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U.S. diplomats, academics call for sanctions against Tunisia

President Kais Saïed needs to face “real costs to democratic backsliding” in the increasingly authoritarian Tunisia, according to nearly two dozen former U.S. diplomats and academic experts calling for—among other things—economic sanctions and a hold on a controversial US$1.9 billion International Monetary Fund loan.

“The U.S. should immediately suspend all U.S. assistance to the Tunisian government, as it is legally bound to do after both military coups or civilian coups in which the military plays a decisive role. This has happened in Tunisia when the army shuttered the democratically-elected parliament,” said the letter, referring to Saïed’s March 2022 shutdown.

“The U.S. should impose Magnitsky sanctions on Saïed and his enablers, including the ministers of interior, defense, and justice, and not provide any funds, training, or equipment to these ministries while they persecute journalists, activists, and dissidents,” the letter added.

Saïed was elected as a reformer in 2019 who promised to protect Tunisia’s evolving democracy. But he subsequently consolidated power in a series of moves that included a new constitution adopted in July 2022. The last two years have seen the arrest of opposition political leaders, including Ennahda leader Rached Ghannouchi, and mounting concern from the international community.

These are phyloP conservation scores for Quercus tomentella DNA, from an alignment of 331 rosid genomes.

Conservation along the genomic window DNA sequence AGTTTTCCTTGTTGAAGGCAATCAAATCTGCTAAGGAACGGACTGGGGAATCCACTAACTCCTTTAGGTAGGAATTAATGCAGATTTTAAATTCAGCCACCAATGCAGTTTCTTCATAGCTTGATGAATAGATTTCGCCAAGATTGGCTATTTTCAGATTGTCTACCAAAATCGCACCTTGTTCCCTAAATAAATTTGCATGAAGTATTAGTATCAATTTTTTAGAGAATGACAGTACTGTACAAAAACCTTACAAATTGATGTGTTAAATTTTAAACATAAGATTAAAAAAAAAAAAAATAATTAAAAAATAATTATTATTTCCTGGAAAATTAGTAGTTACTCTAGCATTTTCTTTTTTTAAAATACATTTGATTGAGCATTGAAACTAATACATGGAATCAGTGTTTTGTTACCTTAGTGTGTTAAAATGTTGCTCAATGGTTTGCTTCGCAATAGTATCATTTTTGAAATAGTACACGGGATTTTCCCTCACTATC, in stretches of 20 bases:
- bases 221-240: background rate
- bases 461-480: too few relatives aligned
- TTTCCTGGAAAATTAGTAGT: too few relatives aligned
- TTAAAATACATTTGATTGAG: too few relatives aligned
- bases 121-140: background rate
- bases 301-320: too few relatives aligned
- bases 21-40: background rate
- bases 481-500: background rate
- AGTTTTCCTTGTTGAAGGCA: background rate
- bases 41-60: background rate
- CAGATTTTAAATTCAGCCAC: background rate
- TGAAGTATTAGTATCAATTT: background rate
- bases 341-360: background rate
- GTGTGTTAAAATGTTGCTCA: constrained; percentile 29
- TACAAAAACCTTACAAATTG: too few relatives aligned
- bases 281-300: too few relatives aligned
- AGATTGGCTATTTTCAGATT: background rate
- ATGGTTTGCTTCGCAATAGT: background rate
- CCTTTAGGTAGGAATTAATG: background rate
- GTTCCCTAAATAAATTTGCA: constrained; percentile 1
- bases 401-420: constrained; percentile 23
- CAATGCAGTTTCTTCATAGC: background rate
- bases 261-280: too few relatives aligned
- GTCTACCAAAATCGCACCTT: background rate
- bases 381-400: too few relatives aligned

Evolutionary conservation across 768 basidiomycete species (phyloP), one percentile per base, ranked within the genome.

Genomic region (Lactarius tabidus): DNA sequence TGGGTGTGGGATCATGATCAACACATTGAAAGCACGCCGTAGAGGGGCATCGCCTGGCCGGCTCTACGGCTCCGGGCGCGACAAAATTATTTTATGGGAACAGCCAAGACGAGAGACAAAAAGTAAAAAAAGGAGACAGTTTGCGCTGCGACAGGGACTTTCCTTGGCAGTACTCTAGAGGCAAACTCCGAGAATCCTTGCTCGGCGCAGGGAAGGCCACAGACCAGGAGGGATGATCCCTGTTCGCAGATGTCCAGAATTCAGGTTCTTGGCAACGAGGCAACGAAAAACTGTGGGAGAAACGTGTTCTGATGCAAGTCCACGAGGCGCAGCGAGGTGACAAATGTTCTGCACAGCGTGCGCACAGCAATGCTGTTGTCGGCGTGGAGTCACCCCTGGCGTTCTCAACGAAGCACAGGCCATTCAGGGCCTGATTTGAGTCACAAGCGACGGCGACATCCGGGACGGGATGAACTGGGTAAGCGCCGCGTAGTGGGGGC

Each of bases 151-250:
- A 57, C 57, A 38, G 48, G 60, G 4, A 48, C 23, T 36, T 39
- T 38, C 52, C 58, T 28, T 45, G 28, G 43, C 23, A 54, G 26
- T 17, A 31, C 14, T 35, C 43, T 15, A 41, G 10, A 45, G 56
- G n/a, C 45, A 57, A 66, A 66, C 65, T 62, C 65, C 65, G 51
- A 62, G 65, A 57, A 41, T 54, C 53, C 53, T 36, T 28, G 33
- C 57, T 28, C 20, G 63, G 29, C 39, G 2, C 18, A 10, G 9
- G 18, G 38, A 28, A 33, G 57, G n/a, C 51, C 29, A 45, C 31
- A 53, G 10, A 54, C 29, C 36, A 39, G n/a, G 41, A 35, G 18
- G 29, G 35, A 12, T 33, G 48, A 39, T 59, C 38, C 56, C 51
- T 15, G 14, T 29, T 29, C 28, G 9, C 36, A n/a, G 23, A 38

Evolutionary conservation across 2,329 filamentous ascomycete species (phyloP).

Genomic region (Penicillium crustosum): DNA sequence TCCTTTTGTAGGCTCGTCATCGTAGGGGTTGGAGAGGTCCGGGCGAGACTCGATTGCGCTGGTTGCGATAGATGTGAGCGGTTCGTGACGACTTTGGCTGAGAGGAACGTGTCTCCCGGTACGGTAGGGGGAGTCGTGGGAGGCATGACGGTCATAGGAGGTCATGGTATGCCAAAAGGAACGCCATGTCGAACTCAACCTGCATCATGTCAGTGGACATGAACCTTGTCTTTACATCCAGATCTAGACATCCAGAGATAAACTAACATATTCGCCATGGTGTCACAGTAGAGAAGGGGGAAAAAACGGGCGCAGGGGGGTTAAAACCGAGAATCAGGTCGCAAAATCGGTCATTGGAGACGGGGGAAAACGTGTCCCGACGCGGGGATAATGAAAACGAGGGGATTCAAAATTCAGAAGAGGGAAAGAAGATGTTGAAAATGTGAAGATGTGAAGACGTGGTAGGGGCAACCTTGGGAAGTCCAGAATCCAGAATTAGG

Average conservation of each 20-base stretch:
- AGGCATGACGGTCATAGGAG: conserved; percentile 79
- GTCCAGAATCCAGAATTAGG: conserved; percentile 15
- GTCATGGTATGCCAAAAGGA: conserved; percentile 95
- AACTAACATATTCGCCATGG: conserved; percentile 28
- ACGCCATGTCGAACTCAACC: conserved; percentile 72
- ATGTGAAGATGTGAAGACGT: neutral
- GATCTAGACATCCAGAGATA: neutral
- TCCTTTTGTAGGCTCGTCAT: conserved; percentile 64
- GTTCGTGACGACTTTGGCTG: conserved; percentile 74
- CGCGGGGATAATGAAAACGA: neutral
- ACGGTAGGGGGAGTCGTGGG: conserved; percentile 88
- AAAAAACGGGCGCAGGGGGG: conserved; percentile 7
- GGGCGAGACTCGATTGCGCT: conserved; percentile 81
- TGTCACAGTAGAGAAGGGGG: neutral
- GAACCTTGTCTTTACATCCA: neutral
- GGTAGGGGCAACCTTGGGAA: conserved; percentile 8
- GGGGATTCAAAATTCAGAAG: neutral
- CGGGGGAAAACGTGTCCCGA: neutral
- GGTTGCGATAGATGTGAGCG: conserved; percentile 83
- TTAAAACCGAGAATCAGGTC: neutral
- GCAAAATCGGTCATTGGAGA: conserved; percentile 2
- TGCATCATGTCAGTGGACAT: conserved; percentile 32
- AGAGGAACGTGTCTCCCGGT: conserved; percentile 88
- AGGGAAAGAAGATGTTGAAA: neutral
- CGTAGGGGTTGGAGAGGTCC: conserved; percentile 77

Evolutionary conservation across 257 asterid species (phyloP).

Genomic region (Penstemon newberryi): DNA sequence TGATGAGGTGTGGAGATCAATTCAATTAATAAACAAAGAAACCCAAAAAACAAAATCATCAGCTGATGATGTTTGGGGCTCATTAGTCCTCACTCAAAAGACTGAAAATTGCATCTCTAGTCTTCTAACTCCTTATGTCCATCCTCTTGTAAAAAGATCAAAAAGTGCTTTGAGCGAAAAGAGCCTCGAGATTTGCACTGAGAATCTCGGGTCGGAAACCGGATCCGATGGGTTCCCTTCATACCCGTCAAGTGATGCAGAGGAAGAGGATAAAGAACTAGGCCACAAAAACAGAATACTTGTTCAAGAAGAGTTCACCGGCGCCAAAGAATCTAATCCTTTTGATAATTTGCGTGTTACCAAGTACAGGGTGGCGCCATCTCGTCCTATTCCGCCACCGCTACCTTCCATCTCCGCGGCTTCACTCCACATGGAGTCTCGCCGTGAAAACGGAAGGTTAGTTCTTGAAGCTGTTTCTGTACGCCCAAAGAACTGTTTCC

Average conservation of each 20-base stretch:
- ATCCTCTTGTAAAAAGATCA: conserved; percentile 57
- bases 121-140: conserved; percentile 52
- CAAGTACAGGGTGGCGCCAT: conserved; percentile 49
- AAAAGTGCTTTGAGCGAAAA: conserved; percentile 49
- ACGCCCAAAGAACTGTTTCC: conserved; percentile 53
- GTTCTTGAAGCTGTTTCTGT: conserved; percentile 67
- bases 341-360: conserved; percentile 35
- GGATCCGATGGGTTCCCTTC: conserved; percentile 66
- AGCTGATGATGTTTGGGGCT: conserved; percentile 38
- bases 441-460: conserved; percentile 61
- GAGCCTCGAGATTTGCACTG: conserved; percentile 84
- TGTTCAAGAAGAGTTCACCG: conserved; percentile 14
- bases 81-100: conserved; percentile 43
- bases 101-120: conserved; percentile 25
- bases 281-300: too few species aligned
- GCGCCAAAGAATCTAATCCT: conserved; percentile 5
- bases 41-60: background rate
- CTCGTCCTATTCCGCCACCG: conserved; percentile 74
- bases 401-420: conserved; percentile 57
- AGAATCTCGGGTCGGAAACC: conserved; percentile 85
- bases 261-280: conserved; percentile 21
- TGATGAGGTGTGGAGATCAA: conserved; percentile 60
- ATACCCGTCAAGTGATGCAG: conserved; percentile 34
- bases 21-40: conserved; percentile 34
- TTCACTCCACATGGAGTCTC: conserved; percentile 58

“Some fear undue pressure from Washington could drive Tunisia into the arms of China. Such concerns are misplaced, given Beijing’s own constraints at present as well as the historic alignment of Tunisian state institutions with the West,” the letter said. “Moreover, even with support from China, Tunisia will still need an IMF loan and U.S. assistance for its economy to recover and attract private investment. ”

Among the signatories are Jake Walles, a former U.S. ambassador to Tunisia, and Jeffrey Feltman, former U.S. Assistant Secretary of State for Near Eastern Affairs. Also signing the letter were Stephanie T. Williams, former United Nations Senior Advisor on Libya, and Elliot Abrams, former U.S. Deputy National Security Advisor.

source: Africa Times